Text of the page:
Speakers Corner

The concept of a Speakers’ Corner, a hive of debate and discussion, originated from a small corner of Hyde Park. It grew to encompass parks around London. Other countries have similar landscapes of conversation, but Speakers’ Corner is renowned across the globe.


Since the mid-1800s, people had been using the portion of Hyde Park near Marble Arch for public speaking. The concept came from the grisly history of Tyburn Gallows. Between 1196 and 1783, when the gallows were dismantled, over 50,000 people had been executed. Those sentenced to death were granted a final speech, a plea for innocence. The hangings were a spectacle, with the speeches of convicted criminals adding to the event. After being dismantled, ‘the tradition for protest and pleasure in Hyde Park continued’. It has been noted that many protests in this era would end in Hyde Park, often at Speakers’ Corner.

The corner was borne from the activism of the Chartists and their aim of attaining rights and influence for the working classes. They utilised the corner as the assembly point of their activism. The Chartist demonstrations, between 1855 and 1872, often descended into rioting. Hyde Park was a space that forbade these protests, leading to the Reform League holding their meetings here to challenge the institutions of the monarchy and ruling class. Police regularly battled with the people, becoming increasingly desperate in their attempts to prevent trespass. Yet ‘the people have triumphed, in so far as they have vindicated their right to meet, speak, resolve and exhort in Hyde Park’. The government had to recede to the pressure. The will of the Reform League and others led to the Parks Regulation Act of 1872. Speakers’ Corner was now to be recognised as a public speaking and meeting place. This was a legal declaration of the authenticity of this corner of Hyde Park.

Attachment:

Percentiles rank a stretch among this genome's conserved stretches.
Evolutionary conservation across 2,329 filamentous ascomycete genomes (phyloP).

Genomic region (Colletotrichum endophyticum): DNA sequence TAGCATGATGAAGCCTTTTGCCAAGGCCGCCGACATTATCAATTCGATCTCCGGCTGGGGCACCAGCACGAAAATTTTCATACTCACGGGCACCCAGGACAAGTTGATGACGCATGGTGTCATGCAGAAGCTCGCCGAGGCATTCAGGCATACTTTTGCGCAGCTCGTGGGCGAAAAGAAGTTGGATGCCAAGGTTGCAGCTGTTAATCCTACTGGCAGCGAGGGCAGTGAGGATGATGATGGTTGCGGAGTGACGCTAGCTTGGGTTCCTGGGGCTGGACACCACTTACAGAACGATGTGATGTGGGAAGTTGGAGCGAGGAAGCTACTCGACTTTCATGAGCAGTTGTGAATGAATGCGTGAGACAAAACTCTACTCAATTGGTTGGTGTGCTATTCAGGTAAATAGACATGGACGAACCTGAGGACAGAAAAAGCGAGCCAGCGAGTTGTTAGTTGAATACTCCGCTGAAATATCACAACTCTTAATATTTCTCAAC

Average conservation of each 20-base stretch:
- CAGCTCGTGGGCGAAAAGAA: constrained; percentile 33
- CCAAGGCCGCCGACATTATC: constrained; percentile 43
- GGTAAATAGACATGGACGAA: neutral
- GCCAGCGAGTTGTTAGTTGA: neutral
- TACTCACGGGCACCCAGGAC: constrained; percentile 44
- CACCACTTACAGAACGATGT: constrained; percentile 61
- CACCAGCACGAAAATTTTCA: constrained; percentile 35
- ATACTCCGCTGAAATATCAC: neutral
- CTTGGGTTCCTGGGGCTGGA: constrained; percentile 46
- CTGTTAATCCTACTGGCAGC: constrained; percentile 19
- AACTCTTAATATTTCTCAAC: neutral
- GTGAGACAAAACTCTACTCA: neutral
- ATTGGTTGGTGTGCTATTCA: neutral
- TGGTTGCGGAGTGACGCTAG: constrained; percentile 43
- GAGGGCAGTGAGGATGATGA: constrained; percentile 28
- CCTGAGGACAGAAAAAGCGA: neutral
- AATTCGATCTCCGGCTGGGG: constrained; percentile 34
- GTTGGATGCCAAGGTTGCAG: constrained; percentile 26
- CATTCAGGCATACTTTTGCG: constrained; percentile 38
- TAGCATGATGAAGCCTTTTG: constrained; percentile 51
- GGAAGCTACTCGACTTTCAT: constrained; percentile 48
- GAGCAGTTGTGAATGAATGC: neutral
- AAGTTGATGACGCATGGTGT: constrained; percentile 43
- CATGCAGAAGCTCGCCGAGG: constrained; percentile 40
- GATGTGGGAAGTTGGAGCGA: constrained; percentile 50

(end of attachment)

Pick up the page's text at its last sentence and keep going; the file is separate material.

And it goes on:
Speakers' Corner in 1968

Speakers’ Corner has been an important space for several social movements. Suffragettes frequented the park between 1906 and 1914, meeting to campaign for women’s votes and rights. In 1910, Charlotte Marsh was photographed in Hyde Park, proudly displaying a pin that identified her as a former prisoner. Stood in front of a sea of grey-suited men, Marsh would have been subject to derogatory comments and heckling. On Women’s Day of 1908, 250,000 women marched to Hyde Park. In 1913, the Women’s Social and Political Union were banned from meeting in the park by the police. Their defiance in continuing to congregate at Speakers’ Corner contributed to sweeping societal reforms.

More recently, the corner was an important site for debate surrounding the Iraq War in 2003, with up to 2 million protestors drawn to the park. Speakers and supporters included the honourable Tony Benn MP and human-rights activist Bianca Jagger. Protestors marched with a feeling of comradeship; few recent events have galvanised the masses into protest as profoundly. Some individuals claim that the protest against the Iraq War and the subsequent decision to ignore the wishes of millions destroyed the political passion of a generation. In turn, it could be argued that the decades of political indifference to appaling inequality has been allowed to fester by a disillusioned generation of voters. Yet Speakers’ Corner is still a site of promise.

The soapbox orators of Hyde Park are a unique breed. Their conflicting beliefs bring about danger, when simmering debate brings about the threat of arguments, is ever-present. It takes little to turn the polite debate into a slanging match, two boisterous personalities battling to be heard above the murmurs of a growing crowd. Several fights have been captured on video, leading to a constant police presence that lurks metres away.

Free speech in the United Kingdom is protected by law and largely celebrated as an important tenet of our society. Speakers’ Corner is, informally, a space where the most extreme thoughts can be professed. To incite religious or racial hatred, to threaten the monarchy or endorse terrorism would be punishable on the street. The corner promotes ultimate freedom of speech, though expect to meet verbal resistance if you profess extreme views.


A selection of found photographs within this article were sourced from Flashbak: https://flashbak.com/photos-of-speakers-corner-in-london-1967-1971-396577/

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